By Amber Wessling
February 14, 2023
Twelve years ago, Pamela Brinker watched her husband die from brain cancer. Afterwards, her sons turned to each other and to substance abuse in their grief. Even as a trained psychotherapist, Brinker struggled to support them. Today, she’s here to talk with us about the advice, techniques, and tools she wishes she had back when her teenagers relied on substances to avoid their difficult emotions.
Q: Can you share about the book you wrote, Conscious Bravery?
Brinker: When my sons first started struggling, I thought I had everything I needed from my experience as a psychotherapist working with my clients. But grief, anxiety and panic can hit us all at once. And, they overtook both me and my sons, who then became addicted to stimulants. I was scrambling for resources about how to become brave when we’re devastated, and when mental health and substance abuse issues land in our families. Conscious Bravery is about the tools and concepts to help us take care of ourselves first and know who we are so we can walk alongside our loved ones.
It’s important to prioritize self-care, especially when we need to take care of someone else.
Q: Are there ways to prevent or prepare for substance abuse in teens?
Brinker: Absolutely. First, I love the book Conscious Parent by Shefali Tsabary. The biggest thing we can do as parents is know who we are, and learn to handle our tough emotions. If we struggle with anxiety, depression, or control, our teens will see it. The best gift we can give them is to learn to consciously face our hardest emotions with compassion and without the use of substances. We want to model healthier ways to manage our own behaviors–going for walks, drinking tea, meditating, holding smooth stones. And, the power of the pause.
Modeling healthy behaviors that help us regulate our own emotions shows our kids that they don’t need to be afraid of their emotions.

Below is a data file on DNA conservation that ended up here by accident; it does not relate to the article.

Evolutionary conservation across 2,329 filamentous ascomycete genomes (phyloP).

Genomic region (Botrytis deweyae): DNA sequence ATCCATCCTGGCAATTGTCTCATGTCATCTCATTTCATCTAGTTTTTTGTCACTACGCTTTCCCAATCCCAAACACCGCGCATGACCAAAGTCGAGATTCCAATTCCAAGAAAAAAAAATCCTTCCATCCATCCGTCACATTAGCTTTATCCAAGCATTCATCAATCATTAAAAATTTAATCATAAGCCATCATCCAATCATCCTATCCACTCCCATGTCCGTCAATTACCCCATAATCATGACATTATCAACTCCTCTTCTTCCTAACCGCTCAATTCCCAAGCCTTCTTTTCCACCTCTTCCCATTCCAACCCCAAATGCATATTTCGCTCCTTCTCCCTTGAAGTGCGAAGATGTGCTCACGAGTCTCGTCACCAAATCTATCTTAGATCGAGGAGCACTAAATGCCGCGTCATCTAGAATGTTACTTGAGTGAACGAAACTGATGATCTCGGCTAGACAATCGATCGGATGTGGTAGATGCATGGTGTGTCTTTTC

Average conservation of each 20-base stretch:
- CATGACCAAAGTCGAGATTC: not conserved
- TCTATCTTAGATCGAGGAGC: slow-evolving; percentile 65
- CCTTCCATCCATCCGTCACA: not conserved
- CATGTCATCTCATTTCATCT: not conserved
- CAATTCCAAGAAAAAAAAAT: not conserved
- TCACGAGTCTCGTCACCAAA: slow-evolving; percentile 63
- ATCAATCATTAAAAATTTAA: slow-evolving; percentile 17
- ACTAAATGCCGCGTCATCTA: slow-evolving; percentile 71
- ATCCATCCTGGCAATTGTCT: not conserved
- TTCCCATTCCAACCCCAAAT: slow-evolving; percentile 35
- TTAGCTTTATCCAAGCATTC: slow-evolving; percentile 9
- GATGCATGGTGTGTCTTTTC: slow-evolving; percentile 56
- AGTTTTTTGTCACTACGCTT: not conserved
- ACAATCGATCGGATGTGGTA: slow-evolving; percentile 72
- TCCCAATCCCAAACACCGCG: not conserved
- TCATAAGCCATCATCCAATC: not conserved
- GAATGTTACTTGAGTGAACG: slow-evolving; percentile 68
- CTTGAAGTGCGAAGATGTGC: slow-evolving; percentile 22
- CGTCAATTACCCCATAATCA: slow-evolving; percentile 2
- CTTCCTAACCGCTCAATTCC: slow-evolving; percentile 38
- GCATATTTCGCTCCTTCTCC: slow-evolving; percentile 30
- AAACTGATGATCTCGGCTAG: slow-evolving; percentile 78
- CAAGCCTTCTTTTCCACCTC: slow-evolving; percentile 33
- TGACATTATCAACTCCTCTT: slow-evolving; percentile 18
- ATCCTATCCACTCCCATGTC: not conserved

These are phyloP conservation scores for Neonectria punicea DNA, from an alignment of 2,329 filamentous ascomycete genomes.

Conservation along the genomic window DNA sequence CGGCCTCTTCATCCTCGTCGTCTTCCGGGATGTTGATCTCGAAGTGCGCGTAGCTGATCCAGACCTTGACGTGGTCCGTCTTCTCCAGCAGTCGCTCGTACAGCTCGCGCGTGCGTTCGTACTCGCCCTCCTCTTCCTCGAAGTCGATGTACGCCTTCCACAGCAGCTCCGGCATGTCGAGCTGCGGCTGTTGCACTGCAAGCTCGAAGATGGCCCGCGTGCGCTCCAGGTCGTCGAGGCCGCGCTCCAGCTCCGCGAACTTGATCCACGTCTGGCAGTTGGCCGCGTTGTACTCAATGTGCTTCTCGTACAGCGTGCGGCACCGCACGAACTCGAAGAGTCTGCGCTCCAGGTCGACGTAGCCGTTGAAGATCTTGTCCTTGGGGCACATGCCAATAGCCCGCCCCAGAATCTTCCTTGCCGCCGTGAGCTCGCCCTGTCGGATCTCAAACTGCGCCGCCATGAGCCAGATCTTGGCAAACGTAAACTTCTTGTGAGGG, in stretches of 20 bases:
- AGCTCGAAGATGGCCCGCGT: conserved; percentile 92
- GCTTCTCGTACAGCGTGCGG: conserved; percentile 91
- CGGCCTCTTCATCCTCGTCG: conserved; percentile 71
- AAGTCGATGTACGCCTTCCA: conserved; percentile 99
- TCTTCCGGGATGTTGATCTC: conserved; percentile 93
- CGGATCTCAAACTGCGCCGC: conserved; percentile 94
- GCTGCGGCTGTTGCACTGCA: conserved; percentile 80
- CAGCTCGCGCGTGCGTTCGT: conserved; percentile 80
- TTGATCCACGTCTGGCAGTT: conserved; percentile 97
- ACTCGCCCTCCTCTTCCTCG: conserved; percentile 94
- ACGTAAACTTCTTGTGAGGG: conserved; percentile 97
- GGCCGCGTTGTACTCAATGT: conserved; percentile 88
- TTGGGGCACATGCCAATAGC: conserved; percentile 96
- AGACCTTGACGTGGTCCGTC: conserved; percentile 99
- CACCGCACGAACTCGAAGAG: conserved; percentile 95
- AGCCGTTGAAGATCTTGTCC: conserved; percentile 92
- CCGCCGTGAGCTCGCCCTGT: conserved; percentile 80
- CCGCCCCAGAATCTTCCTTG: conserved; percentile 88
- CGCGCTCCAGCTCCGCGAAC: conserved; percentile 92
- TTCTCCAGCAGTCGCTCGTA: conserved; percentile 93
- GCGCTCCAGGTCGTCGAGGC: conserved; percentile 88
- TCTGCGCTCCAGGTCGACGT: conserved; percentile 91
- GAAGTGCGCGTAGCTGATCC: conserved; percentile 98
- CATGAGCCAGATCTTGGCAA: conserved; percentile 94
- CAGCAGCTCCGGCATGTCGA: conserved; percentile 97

Q: Can you explain more about that phrase, “the power of the pause”?
Brinker: Yes. Instead of reacting, pausing allows us to enter into a moment and notice when we are disrupted, anxious, or sad. Then, we pause and take a deep breath and allow ourselves to be present in that moment without judgment. This gives us the space to not just respond to the overwhelming feelings, but survey the options available, and potentially change our situation. When we model this for our teens, it can help them learn how to do that, too.
If we hit PAUSE in times of stress, we give ourselves time and space to respond.
Q: How do you incorporate the pause with your own teens?
Brinker: It helps to talk about what is happening as it’s happening. Instead of saying, “Gosh you look really upset,” with calmness and invitation say, “You’re moving your hands a lot — what’s going on?” This invites your teen to pause and observe their own feelings and begin a conversation.
Our teens drop physical cues when they’re stressed. Pointing out that behavior (without naming the emotion) then asking our teens what’s going on is an invitation to talk.
Q: It sounds like being present is a pretty powerful tool.